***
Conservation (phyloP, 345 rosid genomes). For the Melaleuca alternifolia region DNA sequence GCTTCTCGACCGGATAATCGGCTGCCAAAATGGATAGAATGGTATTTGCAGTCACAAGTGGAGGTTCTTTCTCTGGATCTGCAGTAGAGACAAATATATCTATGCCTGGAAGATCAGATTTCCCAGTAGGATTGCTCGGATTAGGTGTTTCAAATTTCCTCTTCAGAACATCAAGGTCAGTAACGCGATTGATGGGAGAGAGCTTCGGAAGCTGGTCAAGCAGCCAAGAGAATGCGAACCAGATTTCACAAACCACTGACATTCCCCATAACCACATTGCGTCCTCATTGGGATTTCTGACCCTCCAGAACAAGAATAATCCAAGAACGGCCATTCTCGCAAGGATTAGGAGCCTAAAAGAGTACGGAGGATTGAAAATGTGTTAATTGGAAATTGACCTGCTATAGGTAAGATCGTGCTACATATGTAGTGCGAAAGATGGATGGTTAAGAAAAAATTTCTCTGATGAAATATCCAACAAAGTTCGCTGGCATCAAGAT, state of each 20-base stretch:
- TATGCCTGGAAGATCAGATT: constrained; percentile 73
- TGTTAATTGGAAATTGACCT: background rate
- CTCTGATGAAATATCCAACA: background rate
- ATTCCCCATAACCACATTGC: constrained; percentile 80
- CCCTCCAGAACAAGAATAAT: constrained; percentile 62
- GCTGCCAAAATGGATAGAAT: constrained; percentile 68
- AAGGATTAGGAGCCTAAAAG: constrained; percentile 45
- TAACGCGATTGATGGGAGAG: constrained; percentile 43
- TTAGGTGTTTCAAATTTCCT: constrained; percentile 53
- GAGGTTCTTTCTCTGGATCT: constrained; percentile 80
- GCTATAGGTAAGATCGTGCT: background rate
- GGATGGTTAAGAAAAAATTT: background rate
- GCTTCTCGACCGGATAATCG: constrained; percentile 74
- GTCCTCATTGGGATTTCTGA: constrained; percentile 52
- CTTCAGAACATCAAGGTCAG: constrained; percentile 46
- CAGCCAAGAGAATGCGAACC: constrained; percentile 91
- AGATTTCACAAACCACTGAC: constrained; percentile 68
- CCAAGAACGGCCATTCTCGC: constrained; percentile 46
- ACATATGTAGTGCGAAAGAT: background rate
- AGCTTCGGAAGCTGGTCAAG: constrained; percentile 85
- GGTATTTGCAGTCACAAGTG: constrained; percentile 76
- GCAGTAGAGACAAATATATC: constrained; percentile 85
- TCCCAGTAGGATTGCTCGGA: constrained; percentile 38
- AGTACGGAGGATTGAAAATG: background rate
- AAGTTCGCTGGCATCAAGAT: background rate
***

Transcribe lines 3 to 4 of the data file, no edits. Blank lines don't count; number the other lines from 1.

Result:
- TGTTAATTGGAAATTGACCT: background rate
- CTCTGATGAAATATCCAACA: background rate